Do You Know Why You Need a Strategic Plan?

To communicate company goals internally and externally, your business must have a strategic plan. But why? 

Say your 2020 objective is to increase revenue by 20%, but you don’t tell anyone. How can you reasonably expect to achieve that goal? Don’t carry the burden of a secret expectation and then get mad at everyone else for missing the mark. You need to communicate this objective and find a team of people who are inspired to tie up their laces, show up with their game face, and stick to the plan.

Strategic planning requires getting everyone aligned around clear goals and expectations so they can advance the overall mission of the organization. As a leader, it’s your job to introduce these four key questions and get the stakeholders involved in the answers:

  1. Where are we today?
  2. Where do we want to be tomorrow?
  3. How will we close the gap?
  4. What will we do to monitor our progress?

Sounds easy enough, right? Just four little questions and then the year is all planned out and that 20% increase is all but guaranteed.


A good strategic plan takes time, collaboration, lots of effort, and plenty of compromises. As a courageous leader, this is what you signed up for—hard work and the willingness to dig deep, make tough decisions, and take risks along the way.

Once the plan is set, it also falls on you to put the plan into action. If your goals leave people feeling uninspired, stressed out, or over-worked, then they will lack the motivation to complete them.

Goals that motivate have common characteristics worthy of consideration as you plan ahead:

  • Clarity. Specific, Measurable, Actionable, Realistic, and Time-bound (SMART). When a goal is clear and specific, people know what needs to be done and what is expected.
  • Challenge. We are motivated by achievement, so we’ll judge a goal by how difficult we perceive it to be. If it is too easy, we won’t give it as much attention and energy. However, if it demands us to stretch ourselves to achieve the recognition of a job well done, we are more likely to be motivated to excel.
  • Commitment. For goal-setting to be effective, the goals must be agreed upon and understood. While this doesn’t mean you negotiate with every employee, there is value in engaging the people working toward those goals.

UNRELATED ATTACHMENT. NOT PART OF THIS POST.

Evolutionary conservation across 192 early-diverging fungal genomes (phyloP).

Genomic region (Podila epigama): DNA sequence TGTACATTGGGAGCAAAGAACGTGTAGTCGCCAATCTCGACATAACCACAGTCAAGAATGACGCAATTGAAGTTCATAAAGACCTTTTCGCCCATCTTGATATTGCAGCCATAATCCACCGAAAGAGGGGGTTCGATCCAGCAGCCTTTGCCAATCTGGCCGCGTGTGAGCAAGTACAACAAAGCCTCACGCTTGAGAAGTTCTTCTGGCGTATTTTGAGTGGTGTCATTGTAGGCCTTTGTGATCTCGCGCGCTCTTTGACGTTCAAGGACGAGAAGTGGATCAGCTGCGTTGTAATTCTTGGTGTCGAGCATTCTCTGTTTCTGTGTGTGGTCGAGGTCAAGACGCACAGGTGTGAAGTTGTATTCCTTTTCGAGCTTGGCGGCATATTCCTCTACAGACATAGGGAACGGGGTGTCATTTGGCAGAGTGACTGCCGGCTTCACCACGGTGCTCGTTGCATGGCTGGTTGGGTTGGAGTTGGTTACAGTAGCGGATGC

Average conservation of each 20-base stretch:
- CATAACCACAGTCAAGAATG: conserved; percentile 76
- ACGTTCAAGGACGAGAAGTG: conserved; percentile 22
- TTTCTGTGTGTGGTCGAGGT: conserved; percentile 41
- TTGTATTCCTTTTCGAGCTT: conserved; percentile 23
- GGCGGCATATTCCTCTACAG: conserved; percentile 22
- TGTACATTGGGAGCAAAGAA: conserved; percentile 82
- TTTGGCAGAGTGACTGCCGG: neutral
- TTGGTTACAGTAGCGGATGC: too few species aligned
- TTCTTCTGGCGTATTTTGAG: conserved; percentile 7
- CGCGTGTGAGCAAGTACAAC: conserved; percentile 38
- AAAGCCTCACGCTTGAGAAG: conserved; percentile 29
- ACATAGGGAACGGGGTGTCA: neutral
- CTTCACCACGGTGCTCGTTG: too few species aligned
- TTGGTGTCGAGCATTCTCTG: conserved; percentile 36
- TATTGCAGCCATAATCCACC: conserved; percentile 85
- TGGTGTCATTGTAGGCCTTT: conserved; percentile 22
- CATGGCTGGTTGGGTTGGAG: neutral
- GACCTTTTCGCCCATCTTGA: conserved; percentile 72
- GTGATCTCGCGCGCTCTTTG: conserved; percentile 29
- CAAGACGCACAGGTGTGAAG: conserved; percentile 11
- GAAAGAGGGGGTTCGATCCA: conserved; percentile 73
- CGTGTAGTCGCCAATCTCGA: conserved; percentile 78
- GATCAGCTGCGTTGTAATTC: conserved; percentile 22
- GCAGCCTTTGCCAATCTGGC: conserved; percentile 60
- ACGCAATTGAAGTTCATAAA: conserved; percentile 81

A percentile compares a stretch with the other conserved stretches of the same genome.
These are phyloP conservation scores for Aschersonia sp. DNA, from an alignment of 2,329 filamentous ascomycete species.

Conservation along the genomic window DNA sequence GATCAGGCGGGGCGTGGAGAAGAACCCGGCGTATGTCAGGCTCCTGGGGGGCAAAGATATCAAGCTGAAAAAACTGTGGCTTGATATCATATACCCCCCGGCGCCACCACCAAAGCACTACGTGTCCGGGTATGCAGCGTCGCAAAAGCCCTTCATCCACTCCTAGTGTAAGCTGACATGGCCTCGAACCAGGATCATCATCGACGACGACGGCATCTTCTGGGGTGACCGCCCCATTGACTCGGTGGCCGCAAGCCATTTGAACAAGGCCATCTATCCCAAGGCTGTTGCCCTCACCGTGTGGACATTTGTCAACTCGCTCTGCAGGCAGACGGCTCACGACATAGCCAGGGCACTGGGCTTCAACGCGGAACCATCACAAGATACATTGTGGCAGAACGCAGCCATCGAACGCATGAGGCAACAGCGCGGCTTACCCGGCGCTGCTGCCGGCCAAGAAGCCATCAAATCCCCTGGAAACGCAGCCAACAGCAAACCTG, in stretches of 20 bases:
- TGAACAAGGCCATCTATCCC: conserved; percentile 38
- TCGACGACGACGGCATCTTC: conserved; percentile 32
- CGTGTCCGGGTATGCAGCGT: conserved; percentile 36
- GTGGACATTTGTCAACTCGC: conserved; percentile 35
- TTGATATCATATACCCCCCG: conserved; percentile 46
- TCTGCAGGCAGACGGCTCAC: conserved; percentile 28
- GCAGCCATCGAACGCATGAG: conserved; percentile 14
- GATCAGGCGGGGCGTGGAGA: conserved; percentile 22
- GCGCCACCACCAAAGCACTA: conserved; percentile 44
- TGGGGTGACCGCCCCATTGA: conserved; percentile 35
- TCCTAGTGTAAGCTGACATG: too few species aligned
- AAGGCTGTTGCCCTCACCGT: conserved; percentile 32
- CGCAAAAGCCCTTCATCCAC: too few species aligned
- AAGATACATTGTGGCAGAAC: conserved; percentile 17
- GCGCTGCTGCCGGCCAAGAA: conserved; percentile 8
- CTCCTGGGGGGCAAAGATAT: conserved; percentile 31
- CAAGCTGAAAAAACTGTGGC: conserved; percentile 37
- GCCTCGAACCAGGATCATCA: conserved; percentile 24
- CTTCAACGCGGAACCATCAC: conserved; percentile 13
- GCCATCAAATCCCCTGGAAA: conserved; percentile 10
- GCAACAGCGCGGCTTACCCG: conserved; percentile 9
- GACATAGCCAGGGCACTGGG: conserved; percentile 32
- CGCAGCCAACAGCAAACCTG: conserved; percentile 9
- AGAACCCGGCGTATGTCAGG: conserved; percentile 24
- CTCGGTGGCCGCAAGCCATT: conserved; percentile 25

• Complexity. For highly-complex goals, provide people sufficient time to learn the skills to be successful.
  • Feedback. Incorporating feedback into the goal-setting process allows for expectation clarification, necessary adjustment, and personal recognition. In particular, when a goal is long-term in nature, it’s important to set benchmarks that help people gauge their success and see their achievement.

Now you can get to work on that plan!    

Once the goals are defined, you need to determine objectives and ways to measure them. Otherwise, you did a lot of work for no reason. The true purpose of creating a strategic plan, communicating your goals, involving your people, setting objectives, and measuring them, is so that in the end, you will have RESULTS. Hopefully, they will amount to the tangibles you set out to achieve.

A strategic plan only happens with exceptional communication and clear goal-setting. Challenging your leadership skills with activities like this is how you grow into your position and how you help your organization grow.

If creating and implementing a strategic plan is brand new to you and your team OR you’re searching for a way to change up how your company has been going about it, reach for my book, Do-It-Yourself Strategic Planning. In it, I provide a proven framework to help leaders build on their operational and tactical knowledge to think more strategically.

Bill Treasurer

About Bill Treasurer

Bill Treasurer is a bestselling author, leadership consultant, and creator of Q Cards. He is the founder of Giant Leap Consulting, a courage-building company, and the author of the international bestseller, Courage Goes to Work. His workshops have been taught to thousands of executives in eleven countries on five continents. For more than two decades, Bill has designed and delivered programs for emerging and experienced leaders from such organizations as NASA, Saks Fifth Avenue, Lenovo, eBay, UBS Bank, Spanx, the Pittsburgh Pirates, and the U.S. Department of Veterans Affairs. Prior to founding Giant Leap Consulting, Bill served as an executive in Accenture’s change management and human performance practice, eventually becoming the $35 billion company’s first full-time internal executive coach.

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